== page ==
Background: Although adherence to long-term drug therapy is an important issue, the means to facilitate its assessment and improvement in clinical practice remain a challenge.
Objective: To evaluate the impact of prescription refill feedback and adherence education provided to primary care physicians.
Methods: We provided 83 resident and attending physicians at a university-based general internal medicine practice with refill adherence reports on each of 340 diabetic patients. An educational session on adherence assessment and improvement techniques was held, and all physicians received a written outline on this topic. Physician attitude toward the intervention and 6-month change in refill adherence (doses filled/doses prescribed) of their patient panels were assessed. A nonrandomized comparison group of patients receiving hypertension medications for whom the physicians did not receive feedback was also evaluated.
Results: The overall improvement in mean refill adherence was not significant (83.9% vs 86.0%, P=0.18). The educational session was attended by 53% of the physicians. The patient refill adherence of physicians attending the educational session improved by 5.0% (P<0.0009) with no significant change among patients of physicians not attending the session. There was no adherence change among patients for whom physicians did not receive refill feedback data, regardless of educational session attendance.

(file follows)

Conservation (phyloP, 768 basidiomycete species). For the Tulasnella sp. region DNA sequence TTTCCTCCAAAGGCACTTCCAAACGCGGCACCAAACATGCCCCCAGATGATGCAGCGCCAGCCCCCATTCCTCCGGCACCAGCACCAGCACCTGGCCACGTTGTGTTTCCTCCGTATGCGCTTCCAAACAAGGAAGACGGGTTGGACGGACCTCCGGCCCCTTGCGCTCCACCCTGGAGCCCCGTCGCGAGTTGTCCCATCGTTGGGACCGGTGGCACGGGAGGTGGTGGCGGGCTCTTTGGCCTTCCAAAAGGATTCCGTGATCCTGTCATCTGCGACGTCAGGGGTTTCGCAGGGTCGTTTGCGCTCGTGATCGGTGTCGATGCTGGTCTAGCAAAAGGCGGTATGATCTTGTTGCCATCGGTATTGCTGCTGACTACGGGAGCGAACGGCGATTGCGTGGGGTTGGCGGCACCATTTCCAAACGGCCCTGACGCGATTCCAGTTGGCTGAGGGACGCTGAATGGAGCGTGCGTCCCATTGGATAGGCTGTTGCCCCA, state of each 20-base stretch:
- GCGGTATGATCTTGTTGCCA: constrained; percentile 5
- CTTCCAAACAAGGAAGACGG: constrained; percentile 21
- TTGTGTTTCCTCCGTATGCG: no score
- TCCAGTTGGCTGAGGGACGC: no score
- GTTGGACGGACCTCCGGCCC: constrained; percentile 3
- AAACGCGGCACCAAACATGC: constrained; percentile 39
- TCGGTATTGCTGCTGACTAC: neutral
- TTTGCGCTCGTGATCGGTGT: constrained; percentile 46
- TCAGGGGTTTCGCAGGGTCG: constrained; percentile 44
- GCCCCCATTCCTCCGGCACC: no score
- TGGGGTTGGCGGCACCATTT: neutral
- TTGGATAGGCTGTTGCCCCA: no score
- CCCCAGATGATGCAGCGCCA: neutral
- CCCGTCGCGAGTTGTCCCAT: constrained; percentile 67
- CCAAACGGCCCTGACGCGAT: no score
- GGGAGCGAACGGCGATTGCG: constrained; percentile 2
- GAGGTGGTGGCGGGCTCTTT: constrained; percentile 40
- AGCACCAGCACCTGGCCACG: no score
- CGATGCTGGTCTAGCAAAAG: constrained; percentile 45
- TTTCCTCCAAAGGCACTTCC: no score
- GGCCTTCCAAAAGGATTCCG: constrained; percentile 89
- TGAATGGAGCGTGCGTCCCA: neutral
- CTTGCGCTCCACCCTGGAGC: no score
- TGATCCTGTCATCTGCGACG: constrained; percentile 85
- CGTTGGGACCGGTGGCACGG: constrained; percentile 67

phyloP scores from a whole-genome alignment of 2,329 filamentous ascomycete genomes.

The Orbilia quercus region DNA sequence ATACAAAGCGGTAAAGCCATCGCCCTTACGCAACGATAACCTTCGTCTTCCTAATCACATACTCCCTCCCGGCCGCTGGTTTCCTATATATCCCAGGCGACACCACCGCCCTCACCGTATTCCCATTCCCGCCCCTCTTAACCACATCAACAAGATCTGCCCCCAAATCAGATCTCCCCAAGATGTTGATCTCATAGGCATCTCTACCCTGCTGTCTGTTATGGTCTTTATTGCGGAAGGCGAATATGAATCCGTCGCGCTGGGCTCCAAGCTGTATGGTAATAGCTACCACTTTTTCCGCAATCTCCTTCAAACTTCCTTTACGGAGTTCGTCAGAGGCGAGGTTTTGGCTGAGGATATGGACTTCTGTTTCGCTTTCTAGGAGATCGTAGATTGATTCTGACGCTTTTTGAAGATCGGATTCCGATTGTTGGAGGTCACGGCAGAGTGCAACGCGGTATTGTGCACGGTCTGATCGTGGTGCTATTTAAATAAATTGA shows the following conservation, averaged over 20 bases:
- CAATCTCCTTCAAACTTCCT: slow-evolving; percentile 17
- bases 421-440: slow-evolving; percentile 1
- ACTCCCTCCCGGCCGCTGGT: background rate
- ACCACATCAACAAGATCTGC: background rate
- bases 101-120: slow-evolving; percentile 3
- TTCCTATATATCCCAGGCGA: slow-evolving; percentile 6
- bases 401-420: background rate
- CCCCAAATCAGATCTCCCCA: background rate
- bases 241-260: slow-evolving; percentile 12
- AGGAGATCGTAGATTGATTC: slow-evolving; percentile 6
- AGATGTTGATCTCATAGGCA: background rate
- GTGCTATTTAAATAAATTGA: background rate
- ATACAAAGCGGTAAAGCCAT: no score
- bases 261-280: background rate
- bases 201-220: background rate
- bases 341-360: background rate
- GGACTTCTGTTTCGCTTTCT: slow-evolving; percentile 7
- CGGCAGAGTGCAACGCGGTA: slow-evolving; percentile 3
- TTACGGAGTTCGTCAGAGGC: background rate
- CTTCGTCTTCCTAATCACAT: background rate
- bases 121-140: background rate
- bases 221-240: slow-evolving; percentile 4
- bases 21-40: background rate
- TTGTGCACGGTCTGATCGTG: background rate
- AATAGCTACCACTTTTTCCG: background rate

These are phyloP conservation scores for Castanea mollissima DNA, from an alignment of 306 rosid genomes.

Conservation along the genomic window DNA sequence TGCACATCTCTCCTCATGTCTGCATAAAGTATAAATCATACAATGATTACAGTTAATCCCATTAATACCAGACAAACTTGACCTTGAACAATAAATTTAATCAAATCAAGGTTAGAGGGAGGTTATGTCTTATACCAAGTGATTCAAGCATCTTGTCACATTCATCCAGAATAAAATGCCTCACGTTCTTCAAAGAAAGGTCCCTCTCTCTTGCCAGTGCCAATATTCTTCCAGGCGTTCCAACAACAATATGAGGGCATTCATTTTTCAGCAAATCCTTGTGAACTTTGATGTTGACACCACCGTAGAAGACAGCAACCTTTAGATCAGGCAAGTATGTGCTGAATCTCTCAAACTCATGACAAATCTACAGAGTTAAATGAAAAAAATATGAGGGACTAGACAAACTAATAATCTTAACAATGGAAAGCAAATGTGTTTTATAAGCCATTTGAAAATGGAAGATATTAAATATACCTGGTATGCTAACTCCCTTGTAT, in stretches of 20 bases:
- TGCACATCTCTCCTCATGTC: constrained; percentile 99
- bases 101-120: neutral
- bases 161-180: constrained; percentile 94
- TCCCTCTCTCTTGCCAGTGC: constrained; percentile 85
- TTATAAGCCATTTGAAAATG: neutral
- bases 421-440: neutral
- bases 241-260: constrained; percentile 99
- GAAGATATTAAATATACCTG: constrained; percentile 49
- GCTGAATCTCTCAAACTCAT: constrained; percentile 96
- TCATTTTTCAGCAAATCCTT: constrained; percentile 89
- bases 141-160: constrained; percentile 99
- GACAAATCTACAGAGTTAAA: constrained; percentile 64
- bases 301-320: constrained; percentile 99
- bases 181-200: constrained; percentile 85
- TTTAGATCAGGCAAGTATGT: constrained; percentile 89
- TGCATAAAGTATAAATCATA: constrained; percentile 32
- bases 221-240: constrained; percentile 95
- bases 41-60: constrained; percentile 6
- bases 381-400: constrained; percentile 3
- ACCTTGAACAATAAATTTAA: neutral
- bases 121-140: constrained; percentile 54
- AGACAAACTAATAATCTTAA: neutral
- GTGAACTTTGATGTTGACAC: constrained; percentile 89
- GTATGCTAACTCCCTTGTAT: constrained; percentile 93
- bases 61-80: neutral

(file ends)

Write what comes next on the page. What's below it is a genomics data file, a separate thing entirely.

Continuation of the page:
Conclusions: Patients of physicians that received refill feedback and attended an educational session improved their refill adherence. After replication of these results in a randomized trial, broad implementation of this approach could have substantial impact from a public health perspective, given the ubiquity of prescription claims data.